Thanks to a well-rounded set of scores across all four of our data points, South Park Hill, one of Denver’s grand dames, has joined our list this year. With towering, mature trees and inviting bike lines, the stretch of Montview Boulevard from Colorado Boulevard to Monaco Parkway is an enviable residential thoroughfare. But South Park Hill isn’t all residential, all the time. The neighborhood also offers the tiny but mighty commercial corridors on 23rd Avenue and Kearney Street—picture enjoying a cozy date night at Tables or snagging mouthwatering slices from Oblio’s Pizzeria—and easy access to City Park, the Denver Zoo, and the Denver Museum of Nature & Science.

12. Wellshire

Average sale price: $504,408
Percentage increase: –7.16
Percentage increase rank: 68th
Crime rank: 2nd
Schools score: 5
X factor score: 8

Though its average home sale price actually dipped from 2014 to 2015, Wellshire is still one of Denver’s most desirable neighborhoods, especially for families, due to its strength in other areas. For starters, the neighborhood boasts the second fewest crimes per capita on our list. Top-rated K-8 school Slavens hosts community-building activities such as a for-the-whole-family fun run and fund-raiser auction. And on weekends, expect to see kids riding their bikes or skateboarding in the streets. All of which combines for a slightly more suburban scene than you’ll find in popular and close-by neighborhoods such as Washington Park and Platt Park—precisely the draw of Wellshire. Think of it as a bit of the ’burbs in the city.

13. Belcaro

Average sale price: $1,029,850
Percentage increase: 8.05
Percentage increase rank: 52nd
Crime rank: 13th
Schools score: 4
X factor score: 8

One of three neighborhoods on our list to soar north of a million dollars in average sale price since last year (see also numbers two and 19), Belcaro has a lot working in its favor to justify those price tags. Mansions, new custom builds, and luxurious ranch-style homes preside over bigger-than-average lots conveniently located between Washington Park and Cherry Creek. But residents needn’t go that far to get their shop and dine on: The Bonnie Brae microhood, which includes the popular Bonnie Brae Ice Cream shop and Bonnie Brae Tavern, falls mostly within Belcaro’s borders.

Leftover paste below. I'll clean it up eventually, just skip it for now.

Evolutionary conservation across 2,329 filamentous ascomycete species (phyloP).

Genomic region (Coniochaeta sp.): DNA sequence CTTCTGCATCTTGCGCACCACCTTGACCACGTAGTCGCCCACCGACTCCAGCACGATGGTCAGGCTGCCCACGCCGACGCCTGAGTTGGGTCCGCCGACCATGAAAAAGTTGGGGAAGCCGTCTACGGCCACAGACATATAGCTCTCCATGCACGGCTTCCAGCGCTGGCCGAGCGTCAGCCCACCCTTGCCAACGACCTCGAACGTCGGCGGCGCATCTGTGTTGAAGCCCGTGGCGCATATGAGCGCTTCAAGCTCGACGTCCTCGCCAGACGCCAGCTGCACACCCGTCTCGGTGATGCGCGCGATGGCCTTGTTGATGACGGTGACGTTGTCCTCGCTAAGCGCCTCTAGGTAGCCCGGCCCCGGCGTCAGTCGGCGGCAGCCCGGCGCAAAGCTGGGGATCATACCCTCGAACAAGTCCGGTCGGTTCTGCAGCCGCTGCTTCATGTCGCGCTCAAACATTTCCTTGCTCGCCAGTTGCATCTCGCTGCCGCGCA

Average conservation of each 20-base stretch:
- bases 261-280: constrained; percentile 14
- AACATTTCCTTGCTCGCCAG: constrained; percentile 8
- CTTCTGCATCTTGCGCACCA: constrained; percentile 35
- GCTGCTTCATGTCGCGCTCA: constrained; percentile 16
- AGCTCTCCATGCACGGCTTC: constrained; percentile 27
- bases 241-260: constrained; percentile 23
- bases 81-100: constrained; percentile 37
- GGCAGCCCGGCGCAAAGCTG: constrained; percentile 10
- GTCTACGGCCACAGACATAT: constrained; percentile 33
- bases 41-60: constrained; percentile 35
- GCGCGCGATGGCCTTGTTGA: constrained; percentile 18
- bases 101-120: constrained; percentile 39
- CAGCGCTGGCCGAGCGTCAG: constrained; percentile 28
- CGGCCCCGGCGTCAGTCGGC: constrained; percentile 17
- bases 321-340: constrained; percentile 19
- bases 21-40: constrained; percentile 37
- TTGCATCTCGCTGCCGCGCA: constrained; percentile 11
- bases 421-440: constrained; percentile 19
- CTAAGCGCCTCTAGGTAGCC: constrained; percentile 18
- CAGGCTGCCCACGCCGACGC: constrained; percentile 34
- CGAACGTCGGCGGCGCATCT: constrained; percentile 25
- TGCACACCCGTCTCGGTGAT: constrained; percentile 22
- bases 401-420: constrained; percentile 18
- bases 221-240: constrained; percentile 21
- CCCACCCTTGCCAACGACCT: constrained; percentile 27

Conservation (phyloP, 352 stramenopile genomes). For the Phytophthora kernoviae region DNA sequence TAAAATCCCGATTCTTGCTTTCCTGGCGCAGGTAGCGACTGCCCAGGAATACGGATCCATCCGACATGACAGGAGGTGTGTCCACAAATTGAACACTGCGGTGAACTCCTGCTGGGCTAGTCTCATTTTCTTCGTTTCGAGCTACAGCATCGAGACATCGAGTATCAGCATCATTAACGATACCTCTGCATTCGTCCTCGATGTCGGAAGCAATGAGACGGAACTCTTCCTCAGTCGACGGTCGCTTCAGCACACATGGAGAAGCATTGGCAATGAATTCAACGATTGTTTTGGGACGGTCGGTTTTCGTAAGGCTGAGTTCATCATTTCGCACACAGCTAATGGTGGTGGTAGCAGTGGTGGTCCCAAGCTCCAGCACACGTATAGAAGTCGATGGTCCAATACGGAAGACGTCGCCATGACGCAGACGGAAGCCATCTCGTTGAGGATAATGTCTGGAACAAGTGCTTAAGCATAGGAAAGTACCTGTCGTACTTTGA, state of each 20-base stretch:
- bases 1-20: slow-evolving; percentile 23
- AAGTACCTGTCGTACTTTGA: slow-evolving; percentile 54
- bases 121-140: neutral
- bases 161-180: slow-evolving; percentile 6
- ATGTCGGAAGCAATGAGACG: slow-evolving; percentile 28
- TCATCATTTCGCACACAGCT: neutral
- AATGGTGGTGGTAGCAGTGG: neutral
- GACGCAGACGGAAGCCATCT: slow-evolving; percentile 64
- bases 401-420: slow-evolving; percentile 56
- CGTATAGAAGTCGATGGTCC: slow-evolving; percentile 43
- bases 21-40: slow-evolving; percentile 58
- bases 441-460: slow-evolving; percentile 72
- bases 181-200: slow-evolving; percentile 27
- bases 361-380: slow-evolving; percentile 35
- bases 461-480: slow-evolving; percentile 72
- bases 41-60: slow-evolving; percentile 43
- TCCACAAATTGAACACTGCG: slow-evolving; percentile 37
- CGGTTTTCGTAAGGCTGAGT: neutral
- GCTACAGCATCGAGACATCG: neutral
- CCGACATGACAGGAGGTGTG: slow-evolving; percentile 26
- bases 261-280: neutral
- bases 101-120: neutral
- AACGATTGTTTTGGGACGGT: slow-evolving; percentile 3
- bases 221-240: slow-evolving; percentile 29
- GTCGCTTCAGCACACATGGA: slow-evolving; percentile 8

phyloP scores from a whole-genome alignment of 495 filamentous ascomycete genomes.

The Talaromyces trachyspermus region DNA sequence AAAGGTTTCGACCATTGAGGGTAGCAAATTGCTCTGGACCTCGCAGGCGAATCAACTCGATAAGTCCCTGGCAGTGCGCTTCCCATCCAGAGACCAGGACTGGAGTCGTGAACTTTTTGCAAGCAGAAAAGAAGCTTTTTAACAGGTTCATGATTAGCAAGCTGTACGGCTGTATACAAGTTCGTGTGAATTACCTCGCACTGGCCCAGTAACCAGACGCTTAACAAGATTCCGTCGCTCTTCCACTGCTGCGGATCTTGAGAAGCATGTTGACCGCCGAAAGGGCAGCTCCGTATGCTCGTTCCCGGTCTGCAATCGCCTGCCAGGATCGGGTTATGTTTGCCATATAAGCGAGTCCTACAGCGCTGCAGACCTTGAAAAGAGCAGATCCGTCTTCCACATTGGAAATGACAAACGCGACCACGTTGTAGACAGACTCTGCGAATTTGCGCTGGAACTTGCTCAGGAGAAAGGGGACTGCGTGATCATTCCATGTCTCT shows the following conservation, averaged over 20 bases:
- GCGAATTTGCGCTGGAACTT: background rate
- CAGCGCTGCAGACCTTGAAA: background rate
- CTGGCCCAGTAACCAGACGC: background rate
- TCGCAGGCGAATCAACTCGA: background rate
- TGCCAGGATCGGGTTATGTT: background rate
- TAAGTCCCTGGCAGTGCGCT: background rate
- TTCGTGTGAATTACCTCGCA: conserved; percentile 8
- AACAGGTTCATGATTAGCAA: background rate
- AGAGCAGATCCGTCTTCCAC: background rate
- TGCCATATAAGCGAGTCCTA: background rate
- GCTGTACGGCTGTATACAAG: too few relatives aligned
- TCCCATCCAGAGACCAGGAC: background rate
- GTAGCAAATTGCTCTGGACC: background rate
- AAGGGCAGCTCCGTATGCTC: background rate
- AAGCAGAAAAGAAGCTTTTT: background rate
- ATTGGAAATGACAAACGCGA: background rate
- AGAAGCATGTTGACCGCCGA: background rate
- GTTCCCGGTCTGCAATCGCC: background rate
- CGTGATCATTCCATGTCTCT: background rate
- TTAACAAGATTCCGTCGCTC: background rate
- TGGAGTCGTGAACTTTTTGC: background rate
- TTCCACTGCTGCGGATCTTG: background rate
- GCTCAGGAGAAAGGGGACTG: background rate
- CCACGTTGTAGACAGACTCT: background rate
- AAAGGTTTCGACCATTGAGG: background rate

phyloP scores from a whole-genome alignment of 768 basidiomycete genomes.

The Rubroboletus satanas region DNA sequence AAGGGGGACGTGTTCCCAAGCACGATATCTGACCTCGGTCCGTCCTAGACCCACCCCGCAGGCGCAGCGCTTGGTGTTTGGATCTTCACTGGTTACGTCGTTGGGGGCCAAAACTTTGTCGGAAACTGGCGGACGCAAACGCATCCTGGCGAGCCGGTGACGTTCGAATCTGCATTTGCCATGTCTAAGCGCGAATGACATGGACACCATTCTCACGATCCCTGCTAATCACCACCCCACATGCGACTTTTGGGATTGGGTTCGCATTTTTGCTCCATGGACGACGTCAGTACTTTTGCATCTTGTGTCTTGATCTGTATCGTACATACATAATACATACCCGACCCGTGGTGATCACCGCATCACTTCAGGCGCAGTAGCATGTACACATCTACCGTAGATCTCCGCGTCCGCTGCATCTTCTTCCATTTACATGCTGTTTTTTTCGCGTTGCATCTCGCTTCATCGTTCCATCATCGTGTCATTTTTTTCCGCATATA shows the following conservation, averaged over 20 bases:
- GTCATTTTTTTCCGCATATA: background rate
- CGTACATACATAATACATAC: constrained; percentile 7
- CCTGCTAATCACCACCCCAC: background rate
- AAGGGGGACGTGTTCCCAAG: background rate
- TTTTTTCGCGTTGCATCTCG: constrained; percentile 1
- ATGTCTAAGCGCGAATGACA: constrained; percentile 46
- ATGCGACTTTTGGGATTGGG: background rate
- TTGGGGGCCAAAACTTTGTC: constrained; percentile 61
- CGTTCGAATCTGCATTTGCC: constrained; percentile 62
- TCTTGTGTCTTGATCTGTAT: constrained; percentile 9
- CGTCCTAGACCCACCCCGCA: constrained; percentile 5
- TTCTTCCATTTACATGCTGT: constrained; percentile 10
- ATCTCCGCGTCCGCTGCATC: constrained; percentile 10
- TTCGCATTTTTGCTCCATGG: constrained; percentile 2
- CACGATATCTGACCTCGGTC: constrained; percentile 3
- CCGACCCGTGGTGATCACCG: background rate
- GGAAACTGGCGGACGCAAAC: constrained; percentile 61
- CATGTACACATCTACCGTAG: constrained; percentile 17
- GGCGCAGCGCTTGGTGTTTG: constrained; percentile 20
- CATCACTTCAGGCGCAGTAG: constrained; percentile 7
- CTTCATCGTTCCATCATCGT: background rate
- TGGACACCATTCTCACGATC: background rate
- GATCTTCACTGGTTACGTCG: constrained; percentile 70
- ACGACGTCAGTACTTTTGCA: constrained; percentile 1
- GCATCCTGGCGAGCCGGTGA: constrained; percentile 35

14. University

Average sale price: $405,921
Percentage increase: 4.23
Percentage increase rank: 66th
Crime rank: 7th
Schools score: 5
X factor score: 8.5

Living in the University neighborhood is a bit like living in a small college town that just happens to be tucked away in a big city. The University of Denver campus and the streets between University Boulevard and Downing Street bustle with fresh-faced college students and the requisite coffeeshops, bars, and fast-casual restaurants they frequent. The housing stock on the south end of the ’hood is a mix of ranches and bungalows, which only—only!—increased about four percent in average price last year (one of the lowest figures of any neighborhood in the city). Still, crime is low, the public schools are highly rated, and the area’s diverse cultural offerings are a prime reason it gets a high X factor score.

15. City Park

Average sale price: $418,249
Percentage increase: 14.06
Percentage increase rank: 33rd
Crime rank: 48th
Schools score: 5
X factor score: 8.5

Yes, 314-acre City Park is a huge draw for this neighborhood’s 2,907 residents. (It’s the Mile High City’s seventh smallest ’hood by population; most of the area within the defined neighborhood boundaries is taken up by the green space itself.) But those who populate the well-kept Denver Squares from Josephine Street to Colorado Boulevard are there for more than City Park Jazz and the Denver Zoo. For families, living in the neighborhood that’s home to sought-after East High School is a big perk. And the strip of East Colfax that acts as the neighborhood’s southern border provides access to a grocery store (Sprouts Farmers Market), restaurant and bar options, the iconic Tattered Cover Book Store, and one of the city’s finest music venues, the Bluebird Theater.

—Photos (from top) Sarah Boyum (2), Teri Fotheringham, iStock

16. Mar Lee

Average sale price: $235,426
Percentage increase: 20.21
Percentage increase rank: 8th
Crime rank: 22nd
Schools score: 3.3
X factor score: 3.5

What Mar Lee lacks in curb appeal—on many blocks, chain-link fences surround mostly single-story homes—it makes up for in affordability. At $235,426, the average sale price is the second lowest in our top 25, and that’s up a whopping 20.21 percent from last year. Relatively low crime, a charming green space in Garfield Lake Park, and some of the city’s best ethnic eateries (Star Kitchen, Pho 95 Noodle House, Playa Azul Mexican Restaurant) within walking or biking distance on Federal Boulevard might be enough to tempt first-time homebuyers who are being priced out of more central, established ’hoods.

17. Montclair

Average sale price: $457,557
Percentage increase: 15.58
Percentage increase rank: 29th
Crime rank: 35th
Schools score: 4
X factor score: 7

In east Denver’s Montclair, calm residential streets are lined with a diverse housing stock of Tudor homes, Denver Squares, and 20th-century ranches. But it’s not all mailboxes and welcome mats: The north border of Montclair is Colfax Avenue, which adds some commercial variety—from Phoenician Kabob to Queen of Sheba Ethiopian Restaurant—to the neighborhood. Locally owned Copper Door Coffee Roasters provides a respite for work-from-homers. Plus, you won’t have to go far to find veggie starters or flowers for your front-stoop container: City Floral Garden Center’s expansive greenhouse has been a resident of the area since 1911.

18. Berkeley

Average sale price: $434,125
Percentage increase: 16.03
Percentage increase rank: 24th
Crime rank: 26th
Schools score: 2.5
X factor score: 7.5

If you haven’t been to Tennyson Street recently, you may not recognize this northwest neighborhood’s main drag. A brand-new Natural Grocers replaced 63-year-old Elitch Lanes in December; more than a dozen restaurants—including an Atomic Cowboy outpost—and breweries have opened their doors in the past couple of years; and modern condo buildings are popping up along the thoroughfare. Not surprisingly, home prices in the area are going up in tandem as young professionals and families flock to the Victorians, Tudors, and Denver Squares on Berkeley’s tree-lined streets (despite less-than-stellar school ratings).